Biological control may be defined as the use of one organism to reduce the population density of another organism. Defined biological controls of arthropods are defined as “the study and use of parasites, predators and pathogens for the regulation of host (pest) densities” . Predators and parasitoids both are among the most important natural enemies of insects in many environments. The identification of parasitoids and predators found associated with aphids help to test their efficacy in suppressing their host in field conditions. The secondary symbiotic bacteria associated with aphids can confer immunity to parasitoid attack causing death of parasitoid eggs . However, such resistance is suggested to be associated with a fecundity cost, as individual aphids with para-sitoid resistance produce fewer offspring. Interestingly, secondary symbiont mediated resistance of A. pisum to parasitism by Aphidius ervi
is reported to increase when the aphid line is co-infected with both Serratia symbiotica and Hamiltonella defense
compared to either of the singly infected lines [47-48]. Thus, a mechanism which can dissociate secondary symbionts from aphids will enhance the efficacy of biological control through parasitoid attack. Rhopalosiphum padi
is a ubiquitous aphid vector of major cereal viruses like R. padi virus (RhPV). Upon infection with RhPV, aphid longevity and fitness decreases leading to reduction in colony populations. A recombinant baculovirus expression vector that expresses a full-length cDNA clone of RhPV was infectious in R. padi and was also transmitted efficiently between aphids . Thus, the use of a baculovirus to express a small RNA virus RhPV opens avenues for large-scale production of small RNA virus bio-pesticides against aphids.
However, the contribution of parasitoids, predators, and fungal entomopathogens to suppression of aphid populations is less recognized by seed potato growers. It had been seen that unlikely the biological control agents could be effective given the intensive use of pesticides in seed potato production. However, the tremendous outbreaks that can be induced by insecticides when the aphids had developed resistance are indirect evidence of the importance of natural enemies [50-52].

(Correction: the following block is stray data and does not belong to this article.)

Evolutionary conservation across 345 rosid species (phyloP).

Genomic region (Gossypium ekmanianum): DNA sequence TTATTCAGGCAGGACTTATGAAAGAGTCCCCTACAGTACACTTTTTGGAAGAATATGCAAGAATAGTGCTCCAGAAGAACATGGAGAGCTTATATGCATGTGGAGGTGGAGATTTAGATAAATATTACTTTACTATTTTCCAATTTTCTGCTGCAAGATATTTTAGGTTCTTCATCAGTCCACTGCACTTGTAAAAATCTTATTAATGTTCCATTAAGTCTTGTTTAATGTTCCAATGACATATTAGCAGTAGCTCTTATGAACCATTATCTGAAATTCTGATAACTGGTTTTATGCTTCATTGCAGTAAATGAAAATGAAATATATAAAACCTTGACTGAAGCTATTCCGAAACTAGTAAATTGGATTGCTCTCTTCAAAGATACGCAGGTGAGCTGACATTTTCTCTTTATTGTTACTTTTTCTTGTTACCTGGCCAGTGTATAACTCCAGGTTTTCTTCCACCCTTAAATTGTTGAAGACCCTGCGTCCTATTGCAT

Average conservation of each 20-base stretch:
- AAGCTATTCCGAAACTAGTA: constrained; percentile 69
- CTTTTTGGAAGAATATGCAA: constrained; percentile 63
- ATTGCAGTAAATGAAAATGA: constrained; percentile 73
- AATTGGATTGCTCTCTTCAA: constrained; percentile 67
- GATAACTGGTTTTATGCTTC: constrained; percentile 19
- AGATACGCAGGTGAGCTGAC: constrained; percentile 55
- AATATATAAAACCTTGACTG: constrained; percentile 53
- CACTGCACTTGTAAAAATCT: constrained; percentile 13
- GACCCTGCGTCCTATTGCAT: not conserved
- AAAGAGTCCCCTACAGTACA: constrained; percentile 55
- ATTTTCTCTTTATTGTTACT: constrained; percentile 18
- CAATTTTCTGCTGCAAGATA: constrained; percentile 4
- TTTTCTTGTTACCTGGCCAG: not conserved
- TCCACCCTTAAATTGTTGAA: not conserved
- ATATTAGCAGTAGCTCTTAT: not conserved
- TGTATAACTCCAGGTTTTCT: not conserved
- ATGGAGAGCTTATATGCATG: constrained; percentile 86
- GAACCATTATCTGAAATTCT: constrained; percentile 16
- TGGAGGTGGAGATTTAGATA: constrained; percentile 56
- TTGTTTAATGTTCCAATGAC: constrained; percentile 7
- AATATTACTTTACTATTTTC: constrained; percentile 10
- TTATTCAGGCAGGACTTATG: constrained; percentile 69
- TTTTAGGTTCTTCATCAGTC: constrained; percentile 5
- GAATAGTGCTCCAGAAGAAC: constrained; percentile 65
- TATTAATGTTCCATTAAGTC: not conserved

If aphid population exceeds through action thresholds, an insecticide treatment is recommended. In European countries, several efficient insecticides are registered for control of cereal aphids, both as BYDV vectors and as direct pests. The treatment decision is often based on simple economic considerations regarding both cost of application and amount of work involved. Hence, combined applications with fungicides before flowering are done. Of major concern are the possible side effects of drift on non-target organisms (both in the crop and on adjacent non-cereal areas) since, with cereals, large areas are treated simultaneously. Broad-spectrum insecticides like ?-cyhalothrin negatively affected several non-target organisms immediately after application . However, such effects were often ephemeral, with rapid recovery and recolonization. Good agricultural practice (e.g. spraying at low wind speed using drift-reducing nozzles) can protect non-crop areas, even from highly toxic chemicals. Some European countries place restrictions on using pesticides in and near field margins to protect arthropod communities from spray drift . Inherently more selective compounds like pirimicarb can be used; alternatively, some potent insecticides for cereal aphid control can be applied successfully at considerably reduced dose rates, especially if infestation is late and levels only marginally exceed the action threshold, as shown by [36-55] for ?-cyhalothrin and pirimicarb. Low dosage strategies are a very important element of IPM in cereals because of the considerably reduced side-effects on predators and parasitoids.
Although much of the insecticide used on potato is targeted against other pests, more than one-third of all applications in the USA are specifically for aphid control . Insecticides are the only practical means of suppressing colonizing aphids on the crop, but are of inconsistent benefit in controlling virus spread. Among reported successes in controlling virus spread with insecticides (all crops and insect vectors), 94 of 119 cases involved persistent and semi-persistent viruses,  whereas most failures, 32 of 48 cases, involved non-persistent viruses. Viruliferous alatae
are not killed quickly enough to prevent PVY transmission . In contrast, spread of PLRV from within-field sources can be interrupted because of the extended post-acquisition latent period before an aphid can transmit [59-61]. Systemic insecticides applied at planting or plant emergence can reduce within-field spread of PLRV significantly [60-63]. Such timing gives the greatest benefit in locations where migrant aphids are rarely viruliferous
. However, in the Pacific Northwest, PLRV infection rates can approach 100% if M. persicae
is not controlled with insecticides . Insecticide resistance often severely limits a grower’s choice of aphicides . With M. persicae,
this is a worldwide problem [66-67] and resistance has developed to all major insecticide classes except neonicotinoids [68-72] demonstrated that non-toxic mineral oils applied to plants substantially reduced PVY transmission. It is unclear why field control is generally inferior to that obtained in laboratory studies [73-75] but reasons probably include weathering of oil deposits  new plant growth between applications, and incomplete coverage.